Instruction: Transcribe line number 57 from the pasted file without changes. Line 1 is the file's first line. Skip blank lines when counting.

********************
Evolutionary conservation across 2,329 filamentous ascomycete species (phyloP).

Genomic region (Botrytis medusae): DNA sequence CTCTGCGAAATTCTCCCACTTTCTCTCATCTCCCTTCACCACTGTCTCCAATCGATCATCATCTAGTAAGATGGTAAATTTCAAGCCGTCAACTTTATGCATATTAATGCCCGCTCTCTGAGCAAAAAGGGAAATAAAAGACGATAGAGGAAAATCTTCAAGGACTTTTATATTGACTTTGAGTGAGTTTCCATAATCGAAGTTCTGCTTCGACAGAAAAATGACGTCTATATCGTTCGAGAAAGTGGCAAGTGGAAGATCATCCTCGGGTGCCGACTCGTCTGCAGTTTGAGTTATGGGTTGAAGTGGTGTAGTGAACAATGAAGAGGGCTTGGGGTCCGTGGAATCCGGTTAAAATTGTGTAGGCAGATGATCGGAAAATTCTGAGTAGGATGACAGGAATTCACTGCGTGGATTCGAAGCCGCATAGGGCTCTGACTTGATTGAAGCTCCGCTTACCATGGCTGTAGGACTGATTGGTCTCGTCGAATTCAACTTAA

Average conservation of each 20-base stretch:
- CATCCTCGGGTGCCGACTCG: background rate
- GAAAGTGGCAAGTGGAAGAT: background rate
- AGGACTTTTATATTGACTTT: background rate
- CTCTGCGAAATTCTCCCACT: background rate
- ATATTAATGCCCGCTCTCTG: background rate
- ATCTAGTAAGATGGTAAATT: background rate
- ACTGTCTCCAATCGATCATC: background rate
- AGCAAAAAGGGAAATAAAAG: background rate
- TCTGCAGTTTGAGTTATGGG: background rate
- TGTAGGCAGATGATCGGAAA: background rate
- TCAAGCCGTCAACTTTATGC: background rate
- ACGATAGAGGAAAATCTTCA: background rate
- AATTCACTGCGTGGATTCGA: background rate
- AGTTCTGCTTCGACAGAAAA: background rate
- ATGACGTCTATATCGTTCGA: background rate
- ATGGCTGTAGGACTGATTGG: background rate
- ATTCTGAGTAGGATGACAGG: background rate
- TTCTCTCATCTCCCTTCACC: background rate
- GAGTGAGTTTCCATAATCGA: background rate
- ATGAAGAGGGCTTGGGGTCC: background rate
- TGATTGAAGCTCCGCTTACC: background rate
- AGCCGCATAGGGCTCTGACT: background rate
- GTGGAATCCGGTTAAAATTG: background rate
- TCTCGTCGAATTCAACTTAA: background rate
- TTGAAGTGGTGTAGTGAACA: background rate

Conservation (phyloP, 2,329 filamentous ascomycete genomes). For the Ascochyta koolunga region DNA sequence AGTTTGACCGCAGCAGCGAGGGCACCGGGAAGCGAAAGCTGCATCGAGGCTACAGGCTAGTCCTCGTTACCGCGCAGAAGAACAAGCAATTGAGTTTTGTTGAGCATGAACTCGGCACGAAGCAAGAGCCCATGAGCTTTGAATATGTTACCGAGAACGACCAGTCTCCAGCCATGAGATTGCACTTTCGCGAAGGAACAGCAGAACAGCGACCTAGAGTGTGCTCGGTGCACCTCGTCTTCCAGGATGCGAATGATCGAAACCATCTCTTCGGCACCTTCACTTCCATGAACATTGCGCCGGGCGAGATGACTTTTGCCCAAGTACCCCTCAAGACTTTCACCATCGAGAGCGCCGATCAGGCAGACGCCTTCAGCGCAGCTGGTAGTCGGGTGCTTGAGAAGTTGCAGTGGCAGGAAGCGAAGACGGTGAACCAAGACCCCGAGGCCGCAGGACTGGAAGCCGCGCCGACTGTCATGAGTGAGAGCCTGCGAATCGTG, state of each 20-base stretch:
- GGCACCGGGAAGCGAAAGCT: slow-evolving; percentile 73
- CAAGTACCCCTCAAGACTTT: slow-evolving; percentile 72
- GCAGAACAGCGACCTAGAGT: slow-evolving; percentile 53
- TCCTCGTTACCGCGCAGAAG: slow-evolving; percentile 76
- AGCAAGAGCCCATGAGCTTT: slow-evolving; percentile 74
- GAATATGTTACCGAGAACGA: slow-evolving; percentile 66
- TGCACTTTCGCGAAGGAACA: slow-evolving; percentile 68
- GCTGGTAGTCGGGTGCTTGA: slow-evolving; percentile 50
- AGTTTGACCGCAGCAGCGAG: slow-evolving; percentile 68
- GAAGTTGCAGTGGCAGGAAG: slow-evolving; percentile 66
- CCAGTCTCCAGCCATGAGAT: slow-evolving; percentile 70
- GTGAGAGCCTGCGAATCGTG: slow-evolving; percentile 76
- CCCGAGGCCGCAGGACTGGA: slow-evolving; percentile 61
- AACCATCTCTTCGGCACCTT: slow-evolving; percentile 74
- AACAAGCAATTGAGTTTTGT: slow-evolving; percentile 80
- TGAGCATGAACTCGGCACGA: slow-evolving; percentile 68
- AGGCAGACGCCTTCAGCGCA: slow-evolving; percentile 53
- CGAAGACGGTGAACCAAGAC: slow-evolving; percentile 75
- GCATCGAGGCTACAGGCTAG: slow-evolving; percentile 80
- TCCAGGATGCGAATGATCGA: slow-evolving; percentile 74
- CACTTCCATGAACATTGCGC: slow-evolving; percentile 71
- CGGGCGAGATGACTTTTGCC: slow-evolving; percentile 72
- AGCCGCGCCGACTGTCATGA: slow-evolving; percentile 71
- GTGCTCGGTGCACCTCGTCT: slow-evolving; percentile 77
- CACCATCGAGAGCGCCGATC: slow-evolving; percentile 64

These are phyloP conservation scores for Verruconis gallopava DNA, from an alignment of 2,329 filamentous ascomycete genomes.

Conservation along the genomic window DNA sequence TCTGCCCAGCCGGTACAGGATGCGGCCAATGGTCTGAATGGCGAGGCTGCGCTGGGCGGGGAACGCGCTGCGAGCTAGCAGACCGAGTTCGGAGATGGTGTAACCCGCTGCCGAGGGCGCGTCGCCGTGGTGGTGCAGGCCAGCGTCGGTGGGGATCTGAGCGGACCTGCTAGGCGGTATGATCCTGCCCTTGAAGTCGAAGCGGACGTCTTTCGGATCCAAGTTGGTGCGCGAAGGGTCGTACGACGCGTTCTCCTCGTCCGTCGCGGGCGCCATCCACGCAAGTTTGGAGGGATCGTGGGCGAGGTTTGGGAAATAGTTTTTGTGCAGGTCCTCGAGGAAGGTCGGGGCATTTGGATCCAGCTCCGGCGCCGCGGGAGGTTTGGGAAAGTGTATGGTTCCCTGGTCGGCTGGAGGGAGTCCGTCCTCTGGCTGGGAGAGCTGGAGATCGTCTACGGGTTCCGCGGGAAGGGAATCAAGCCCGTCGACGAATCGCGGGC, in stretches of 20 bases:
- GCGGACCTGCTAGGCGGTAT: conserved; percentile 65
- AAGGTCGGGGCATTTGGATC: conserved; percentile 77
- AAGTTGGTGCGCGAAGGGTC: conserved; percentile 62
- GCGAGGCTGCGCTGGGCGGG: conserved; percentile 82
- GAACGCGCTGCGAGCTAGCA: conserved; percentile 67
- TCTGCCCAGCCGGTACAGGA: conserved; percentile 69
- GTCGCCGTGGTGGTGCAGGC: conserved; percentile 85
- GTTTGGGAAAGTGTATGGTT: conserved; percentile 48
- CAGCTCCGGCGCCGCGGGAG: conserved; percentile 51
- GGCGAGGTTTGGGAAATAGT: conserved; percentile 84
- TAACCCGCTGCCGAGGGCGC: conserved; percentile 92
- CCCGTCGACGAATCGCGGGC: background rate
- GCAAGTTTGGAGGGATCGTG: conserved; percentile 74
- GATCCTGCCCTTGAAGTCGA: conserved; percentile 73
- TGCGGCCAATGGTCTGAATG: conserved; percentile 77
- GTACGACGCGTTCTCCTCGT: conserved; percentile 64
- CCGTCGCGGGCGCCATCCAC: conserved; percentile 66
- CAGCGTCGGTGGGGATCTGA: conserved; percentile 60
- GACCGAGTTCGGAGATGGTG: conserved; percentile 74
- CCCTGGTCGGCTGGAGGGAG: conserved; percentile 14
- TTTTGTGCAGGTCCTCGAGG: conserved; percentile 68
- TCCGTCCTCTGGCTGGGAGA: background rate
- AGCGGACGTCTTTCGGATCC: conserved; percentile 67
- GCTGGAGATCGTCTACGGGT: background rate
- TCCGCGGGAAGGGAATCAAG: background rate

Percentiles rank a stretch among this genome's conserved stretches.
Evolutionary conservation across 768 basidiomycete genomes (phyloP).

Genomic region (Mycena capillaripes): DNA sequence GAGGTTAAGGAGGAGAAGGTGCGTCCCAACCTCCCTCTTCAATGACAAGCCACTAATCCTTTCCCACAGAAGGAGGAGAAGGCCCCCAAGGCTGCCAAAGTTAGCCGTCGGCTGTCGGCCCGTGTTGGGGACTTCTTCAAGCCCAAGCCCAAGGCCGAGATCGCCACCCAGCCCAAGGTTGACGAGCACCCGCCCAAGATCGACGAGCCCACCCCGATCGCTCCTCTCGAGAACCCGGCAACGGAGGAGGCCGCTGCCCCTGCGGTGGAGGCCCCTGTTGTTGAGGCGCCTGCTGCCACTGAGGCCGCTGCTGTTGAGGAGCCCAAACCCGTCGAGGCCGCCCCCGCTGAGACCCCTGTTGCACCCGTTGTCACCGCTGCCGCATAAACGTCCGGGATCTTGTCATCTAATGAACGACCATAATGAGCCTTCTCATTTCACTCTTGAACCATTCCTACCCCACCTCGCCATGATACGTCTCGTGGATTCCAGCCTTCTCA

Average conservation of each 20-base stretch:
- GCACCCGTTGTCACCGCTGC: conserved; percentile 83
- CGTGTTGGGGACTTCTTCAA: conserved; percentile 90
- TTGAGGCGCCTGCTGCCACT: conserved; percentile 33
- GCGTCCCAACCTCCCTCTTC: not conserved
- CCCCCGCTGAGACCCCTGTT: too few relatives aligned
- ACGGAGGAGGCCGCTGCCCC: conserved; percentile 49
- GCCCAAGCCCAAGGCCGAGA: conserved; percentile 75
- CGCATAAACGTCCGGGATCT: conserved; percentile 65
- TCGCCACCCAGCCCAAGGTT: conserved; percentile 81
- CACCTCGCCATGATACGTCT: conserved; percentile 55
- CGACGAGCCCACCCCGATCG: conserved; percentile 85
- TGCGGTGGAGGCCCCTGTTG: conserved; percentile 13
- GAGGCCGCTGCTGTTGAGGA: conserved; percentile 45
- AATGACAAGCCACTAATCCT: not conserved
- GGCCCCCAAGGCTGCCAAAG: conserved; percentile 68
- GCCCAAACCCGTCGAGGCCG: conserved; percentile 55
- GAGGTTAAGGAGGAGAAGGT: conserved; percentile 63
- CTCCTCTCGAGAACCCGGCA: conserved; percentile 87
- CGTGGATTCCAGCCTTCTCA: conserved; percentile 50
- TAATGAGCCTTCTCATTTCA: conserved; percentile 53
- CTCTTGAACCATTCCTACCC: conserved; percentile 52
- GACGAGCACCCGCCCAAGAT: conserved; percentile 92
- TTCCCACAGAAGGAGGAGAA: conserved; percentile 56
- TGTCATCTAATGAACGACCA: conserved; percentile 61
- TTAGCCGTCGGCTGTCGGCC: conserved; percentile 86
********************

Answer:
- GCGGACCTGCTAGGCGGTAT: conserved; percentile 65